COW Status Report


We are addressing the crisis of widespread ORV abuse of private and public lands. When we testified at federal congressional hearings in 2010, we learned from federal land management officials that off-road damage is the NUMBER ONE threat to our public lands. ORV activity is uncontrolled and unmanaged, riders trespass with impunity, law enforcement is often resistant to enforcing the law or are so understaffed that they are ineffective.

The state Off Highway Motor Vehicle Recreation (OHMVR) Commission is stacked with representatives of the ORV industry and serves as an advocate for well-funded ORV special interests and resists taking the needed steps to enforce existing laws. One big problem that we are tackling at this time is that ORVs do not have to display any kind of visible identification. This enables riders who commit illegal acts including trespass to escape without identification. Law enforcement cannot trace them and so the problem persists. RIDERS TRESPASS WITH IMPUNITY. We are working through the OHMVR and governor's office to make visible ID a requirement, but it has been an uphill battle despite the fact that the policy is a matter of common sense. We are up against the significant influence of the ORV industry and a subculture of entitlement no matter the consequences.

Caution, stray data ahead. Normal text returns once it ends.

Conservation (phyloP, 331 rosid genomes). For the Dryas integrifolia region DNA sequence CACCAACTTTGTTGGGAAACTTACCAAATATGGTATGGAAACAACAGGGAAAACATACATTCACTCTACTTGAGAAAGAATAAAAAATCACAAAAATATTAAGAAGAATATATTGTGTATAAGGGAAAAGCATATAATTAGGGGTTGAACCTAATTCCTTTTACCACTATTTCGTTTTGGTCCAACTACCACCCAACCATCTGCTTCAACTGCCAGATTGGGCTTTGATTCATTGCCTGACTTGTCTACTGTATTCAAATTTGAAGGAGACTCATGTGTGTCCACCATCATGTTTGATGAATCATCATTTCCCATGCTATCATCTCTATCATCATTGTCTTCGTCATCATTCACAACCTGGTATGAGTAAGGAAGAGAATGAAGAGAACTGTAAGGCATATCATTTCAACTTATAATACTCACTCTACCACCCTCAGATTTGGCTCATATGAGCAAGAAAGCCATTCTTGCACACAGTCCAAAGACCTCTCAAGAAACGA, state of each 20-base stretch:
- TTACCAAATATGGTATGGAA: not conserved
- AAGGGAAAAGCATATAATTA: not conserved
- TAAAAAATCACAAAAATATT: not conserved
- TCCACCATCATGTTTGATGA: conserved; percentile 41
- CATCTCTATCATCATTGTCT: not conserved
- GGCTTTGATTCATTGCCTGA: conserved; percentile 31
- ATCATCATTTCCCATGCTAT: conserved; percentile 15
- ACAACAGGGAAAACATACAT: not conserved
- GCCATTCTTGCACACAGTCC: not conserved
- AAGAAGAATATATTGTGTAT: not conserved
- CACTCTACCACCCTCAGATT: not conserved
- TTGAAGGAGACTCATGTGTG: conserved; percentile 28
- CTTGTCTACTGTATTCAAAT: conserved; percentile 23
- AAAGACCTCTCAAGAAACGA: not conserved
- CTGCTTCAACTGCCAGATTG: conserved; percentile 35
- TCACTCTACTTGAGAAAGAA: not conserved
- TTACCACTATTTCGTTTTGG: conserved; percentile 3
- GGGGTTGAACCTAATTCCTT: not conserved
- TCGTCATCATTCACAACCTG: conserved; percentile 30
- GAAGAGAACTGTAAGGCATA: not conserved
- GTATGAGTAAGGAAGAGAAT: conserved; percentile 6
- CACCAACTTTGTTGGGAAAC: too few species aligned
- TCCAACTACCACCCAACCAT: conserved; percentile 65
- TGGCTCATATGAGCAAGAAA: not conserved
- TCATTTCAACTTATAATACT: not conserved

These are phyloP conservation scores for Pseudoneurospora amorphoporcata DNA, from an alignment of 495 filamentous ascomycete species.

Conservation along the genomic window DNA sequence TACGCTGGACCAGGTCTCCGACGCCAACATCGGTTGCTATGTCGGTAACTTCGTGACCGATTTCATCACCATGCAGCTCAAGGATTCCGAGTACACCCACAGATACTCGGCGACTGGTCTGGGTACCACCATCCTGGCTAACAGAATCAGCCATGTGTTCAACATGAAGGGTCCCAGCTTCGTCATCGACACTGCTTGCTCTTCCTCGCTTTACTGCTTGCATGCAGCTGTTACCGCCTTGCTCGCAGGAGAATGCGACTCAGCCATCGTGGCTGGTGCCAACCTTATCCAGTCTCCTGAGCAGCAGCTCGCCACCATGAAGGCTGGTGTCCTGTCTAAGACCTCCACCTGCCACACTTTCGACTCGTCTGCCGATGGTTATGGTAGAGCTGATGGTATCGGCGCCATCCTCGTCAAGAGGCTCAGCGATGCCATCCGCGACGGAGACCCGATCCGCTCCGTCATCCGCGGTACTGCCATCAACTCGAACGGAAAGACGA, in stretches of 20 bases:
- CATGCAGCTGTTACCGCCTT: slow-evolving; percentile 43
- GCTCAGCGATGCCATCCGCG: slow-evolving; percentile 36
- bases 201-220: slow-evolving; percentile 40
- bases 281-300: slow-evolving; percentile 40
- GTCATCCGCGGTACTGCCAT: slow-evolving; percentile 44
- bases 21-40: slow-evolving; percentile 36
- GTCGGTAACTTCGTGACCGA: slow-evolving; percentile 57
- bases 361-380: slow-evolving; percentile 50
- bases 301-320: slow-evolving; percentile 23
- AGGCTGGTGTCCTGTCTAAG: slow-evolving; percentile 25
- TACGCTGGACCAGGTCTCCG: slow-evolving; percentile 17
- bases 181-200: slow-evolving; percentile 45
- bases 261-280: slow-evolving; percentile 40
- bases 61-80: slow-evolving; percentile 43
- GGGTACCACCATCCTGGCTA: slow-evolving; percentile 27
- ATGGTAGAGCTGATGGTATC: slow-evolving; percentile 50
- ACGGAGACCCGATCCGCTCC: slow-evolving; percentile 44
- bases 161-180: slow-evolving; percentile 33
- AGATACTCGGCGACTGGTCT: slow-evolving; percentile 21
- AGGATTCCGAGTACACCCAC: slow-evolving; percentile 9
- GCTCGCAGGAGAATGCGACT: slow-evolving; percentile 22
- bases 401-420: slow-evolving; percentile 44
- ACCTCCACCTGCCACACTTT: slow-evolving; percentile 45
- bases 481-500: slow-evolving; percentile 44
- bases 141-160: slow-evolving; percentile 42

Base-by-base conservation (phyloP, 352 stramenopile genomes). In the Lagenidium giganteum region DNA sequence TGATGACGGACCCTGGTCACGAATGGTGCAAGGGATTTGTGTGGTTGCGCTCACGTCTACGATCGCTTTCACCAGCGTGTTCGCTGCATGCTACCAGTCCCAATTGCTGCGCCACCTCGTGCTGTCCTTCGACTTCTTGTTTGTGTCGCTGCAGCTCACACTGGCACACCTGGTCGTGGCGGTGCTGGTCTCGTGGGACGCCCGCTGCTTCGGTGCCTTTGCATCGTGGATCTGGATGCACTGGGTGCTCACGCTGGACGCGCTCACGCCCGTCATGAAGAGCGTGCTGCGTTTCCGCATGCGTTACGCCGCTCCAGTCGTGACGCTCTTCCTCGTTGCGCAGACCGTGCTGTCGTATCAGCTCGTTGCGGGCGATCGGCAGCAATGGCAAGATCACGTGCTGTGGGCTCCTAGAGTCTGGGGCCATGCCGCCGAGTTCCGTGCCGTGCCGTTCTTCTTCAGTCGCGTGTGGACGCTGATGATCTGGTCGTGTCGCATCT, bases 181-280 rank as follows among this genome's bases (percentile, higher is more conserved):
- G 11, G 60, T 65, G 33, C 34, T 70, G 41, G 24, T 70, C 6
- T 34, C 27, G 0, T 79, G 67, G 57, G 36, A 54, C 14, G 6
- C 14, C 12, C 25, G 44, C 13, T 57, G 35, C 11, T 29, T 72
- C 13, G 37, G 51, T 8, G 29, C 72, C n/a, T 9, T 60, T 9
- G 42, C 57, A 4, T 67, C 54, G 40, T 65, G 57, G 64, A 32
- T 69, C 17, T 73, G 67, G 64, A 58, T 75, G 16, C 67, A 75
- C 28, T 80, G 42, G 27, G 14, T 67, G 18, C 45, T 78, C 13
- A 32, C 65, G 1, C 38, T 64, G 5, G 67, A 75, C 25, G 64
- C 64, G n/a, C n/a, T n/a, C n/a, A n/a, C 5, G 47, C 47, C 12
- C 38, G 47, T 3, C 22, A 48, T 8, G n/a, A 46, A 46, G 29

It is extremely difficult to obtain protection from the Bureau of Land Management (BLM) since they are severely understaffed and therefore hundreds of thousands of acres of public lands remain unprotected. Protection of the environment by the BLM remains a low priority while the agency continues to support large scale ORV events such as the King of Hammers and the huge gatherings at Dumont Dunes and other venues. The law enforcement landscape is skewed toward facilitating ORV events and activities at the cost of the environment, private property, invaluable cultural and historical sites and safety.